Health consumer groups in the UK: a new social movement?
Version of Record online: 20 SEP 2004
Sociology of Health & Illness
Volume 26, Issue 6, pages 737–756, September 2004
How to Cite
Allsop, J., Jones, K. and Baggott, R. (2004), Health consumer groups in the UK: a new social movement?. Sociology of Health & Illness, 26: 737–756. doi: 10.1111/j.0141-9889.2004.00416.x
- Issue online: 20 SEP 2004
- Version of Record online: 20 SEP 2004
- new social movement;
- health consumers;
- protest groups;
- lay knowledge;
- public participation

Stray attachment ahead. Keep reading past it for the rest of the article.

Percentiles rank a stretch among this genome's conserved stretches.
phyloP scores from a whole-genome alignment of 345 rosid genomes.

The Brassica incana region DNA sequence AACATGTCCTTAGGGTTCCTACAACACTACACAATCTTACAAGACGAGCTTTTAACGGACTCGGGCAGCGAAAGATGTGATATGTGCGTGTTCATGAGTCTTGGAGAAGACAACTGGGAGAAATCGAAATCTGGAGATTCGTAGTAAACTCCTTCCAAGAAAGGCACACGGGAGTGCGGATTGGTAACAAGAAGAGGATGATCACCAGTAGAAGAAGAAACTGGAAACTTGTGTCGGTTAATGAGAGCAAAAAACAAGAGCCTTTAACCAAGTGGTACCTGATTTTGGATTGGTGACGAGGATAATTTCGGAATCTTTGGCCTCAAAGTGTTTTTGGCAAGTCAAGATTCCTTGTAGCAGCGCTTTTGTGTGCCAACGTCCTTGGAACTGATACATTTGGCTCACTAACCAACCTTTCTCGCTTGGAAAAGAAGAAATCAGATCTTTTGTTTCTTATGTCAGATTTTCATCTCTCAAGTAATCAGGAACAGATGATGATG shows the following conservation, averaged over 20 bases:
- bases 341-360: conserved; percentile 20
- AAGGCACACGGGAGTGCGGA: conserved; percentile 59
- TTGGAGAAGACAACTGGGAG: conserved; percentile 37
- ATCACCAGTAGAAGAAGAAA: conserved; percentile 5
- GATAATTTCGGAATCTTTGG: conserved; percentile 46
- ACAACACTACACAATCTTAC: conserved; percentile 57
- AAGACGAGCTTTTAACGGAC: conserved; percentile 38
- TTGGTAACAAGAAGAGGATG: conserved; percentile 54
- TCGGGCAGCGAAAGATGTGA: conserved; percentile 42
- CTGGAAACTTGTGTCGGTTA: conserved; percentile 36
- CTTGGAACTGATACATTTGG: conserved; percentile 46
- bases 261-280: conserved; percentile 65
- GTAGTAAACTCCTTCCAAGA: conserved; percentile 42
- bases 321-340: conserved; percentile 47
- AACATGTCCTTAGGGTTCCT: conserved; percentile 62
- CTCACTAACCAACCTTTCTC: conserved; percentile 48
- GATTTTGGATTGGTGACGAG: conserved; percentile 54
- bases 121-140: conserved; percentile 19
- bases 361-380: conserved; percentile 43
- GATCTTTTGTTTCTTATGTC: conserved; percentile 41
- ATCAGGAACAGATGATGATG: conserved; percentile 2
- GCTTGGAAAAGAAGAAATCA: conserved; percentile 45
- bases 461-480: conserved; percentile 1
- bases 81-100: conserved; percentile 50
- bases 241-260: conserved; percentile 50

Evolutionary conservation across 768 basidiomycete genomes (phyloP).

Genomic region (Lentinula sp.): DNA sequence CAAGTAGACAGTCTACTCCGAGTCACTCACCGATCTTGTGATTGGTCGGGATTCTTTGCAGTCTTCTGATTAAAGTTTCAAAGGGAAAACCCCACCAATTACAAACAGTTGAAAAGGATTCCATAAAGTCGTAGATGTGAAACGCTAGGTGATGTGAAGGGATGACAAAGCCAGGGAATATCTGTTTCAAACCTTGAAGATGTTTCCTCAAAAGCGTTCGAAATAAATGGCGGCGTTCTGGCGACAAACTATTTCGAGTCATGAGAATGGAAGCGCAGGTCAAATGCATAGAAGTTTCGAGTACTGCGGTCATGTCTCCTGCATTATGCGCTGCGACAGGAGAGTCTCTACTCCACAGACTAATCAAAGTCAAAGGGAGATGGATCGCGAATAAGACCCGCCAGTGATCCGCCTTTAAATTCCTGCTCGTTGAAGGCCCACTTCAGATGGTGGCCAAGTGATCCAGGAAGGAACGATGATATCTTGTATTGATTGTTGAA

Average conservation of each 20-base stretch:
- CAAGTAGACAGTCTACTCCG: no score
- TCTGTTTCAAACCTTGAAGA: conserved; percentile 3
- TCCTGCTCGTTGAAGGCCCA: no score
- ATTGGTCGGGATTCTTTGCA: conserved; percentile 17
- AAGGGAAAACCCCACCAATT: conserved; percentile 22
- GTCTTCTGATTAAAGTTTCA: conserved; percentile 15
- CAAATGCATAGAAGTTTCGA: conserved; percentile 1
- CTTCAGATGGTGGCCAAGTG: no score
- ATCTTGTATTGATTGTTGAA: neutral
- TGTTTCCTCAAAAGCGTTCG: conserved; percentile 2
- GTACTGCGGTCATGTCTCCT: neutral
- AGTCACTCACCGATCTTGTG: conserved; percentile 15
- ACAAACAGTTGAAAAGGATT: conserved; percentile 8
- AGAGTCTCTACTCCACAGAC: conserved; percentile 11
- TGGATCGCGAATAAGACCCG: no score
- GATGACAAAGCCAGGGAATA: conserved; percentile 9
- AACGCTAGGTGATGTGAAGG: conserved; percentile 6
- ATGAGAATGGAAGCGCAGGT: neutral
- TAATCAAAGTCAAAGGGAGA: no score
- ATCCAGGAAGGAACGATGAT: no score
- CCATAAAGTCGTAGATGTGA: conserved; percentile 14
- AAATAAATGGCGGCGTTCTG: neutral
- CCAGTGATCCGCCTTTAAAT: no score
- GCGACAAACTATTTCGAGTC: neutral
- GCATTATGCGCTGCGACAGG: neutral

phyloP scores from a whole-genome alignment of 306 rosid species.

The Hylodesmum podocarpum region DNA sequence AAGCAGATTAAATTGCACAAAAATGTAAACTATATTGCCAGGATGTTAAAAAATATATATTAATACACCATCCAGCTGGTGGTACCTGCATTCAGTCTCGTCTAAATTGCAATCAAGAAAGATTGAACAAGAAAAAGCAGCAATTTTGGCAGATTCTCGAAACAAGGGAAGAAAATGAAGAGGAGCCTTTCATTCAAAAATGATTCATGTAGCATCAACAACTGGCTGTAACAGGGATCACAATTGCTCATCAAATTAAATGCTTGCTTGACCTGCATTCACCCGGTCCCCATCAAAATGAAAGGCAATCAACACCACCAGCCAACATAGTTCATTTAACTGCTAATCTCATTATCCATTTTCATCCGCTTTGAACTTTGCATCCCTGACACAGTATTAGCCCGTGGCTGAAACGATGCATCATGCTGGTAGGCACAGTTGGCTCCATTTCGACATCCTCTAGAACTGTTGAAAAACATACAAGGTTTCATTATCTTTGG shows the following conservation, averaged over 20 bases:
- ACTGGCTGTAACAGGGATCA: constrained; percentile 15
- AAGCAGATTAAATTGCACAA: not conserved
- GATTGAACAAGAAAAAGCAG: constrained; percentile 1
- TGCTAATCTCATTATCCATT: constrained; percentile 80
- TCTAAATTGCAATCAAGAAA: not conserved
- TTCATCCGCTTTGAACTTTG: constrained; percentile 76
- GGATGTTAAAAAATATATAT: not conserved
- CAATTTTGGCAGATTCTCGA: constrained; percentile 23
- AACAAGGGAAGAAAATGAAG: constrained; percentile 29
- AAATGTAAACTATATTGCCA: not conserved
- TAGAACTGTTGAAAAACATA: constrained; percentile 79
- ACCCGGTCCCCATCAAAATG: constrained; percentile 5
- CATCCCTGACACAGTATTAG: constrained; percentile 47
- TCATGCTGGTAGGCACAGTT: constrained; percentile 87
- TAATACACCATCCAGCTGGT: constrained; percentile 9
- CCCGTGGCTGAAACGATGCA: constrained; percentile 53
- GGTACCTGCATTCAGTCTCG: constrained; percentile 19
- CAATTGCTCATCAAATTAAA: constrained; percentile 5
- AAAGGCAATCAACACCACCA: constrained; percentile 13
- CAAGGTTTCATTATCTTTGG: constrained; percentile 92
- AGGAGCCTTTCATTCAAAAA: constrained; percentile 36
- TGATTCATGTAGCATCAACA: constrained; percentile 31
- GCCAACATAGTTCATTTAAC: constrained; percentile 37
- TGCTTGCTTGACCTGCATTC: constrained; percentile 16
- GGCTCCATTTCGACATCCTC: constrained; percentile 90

This paper argues that a health consumer movement has developed in the United Kingdom over the last decade. Drawing on two empirical studies of groups that promote and/or represent the interests of patients, users and carers, it argues that groups formed by people with personal experience of a condition are now more widespread. Feelings of pain and loss can lead to the identification of others in a similar position, and to the formation of groups and action in the political sphere. Research shows that groups share a common discourse and follow similar participative practices, and there is extensive networking. Informal and formal alliances have formed to pursue joint action and indicate a wider health consumer movement. As governments have also increased the opportunities for participation, this has the potential for patients and carers to shape services in ways more responsive to their needs.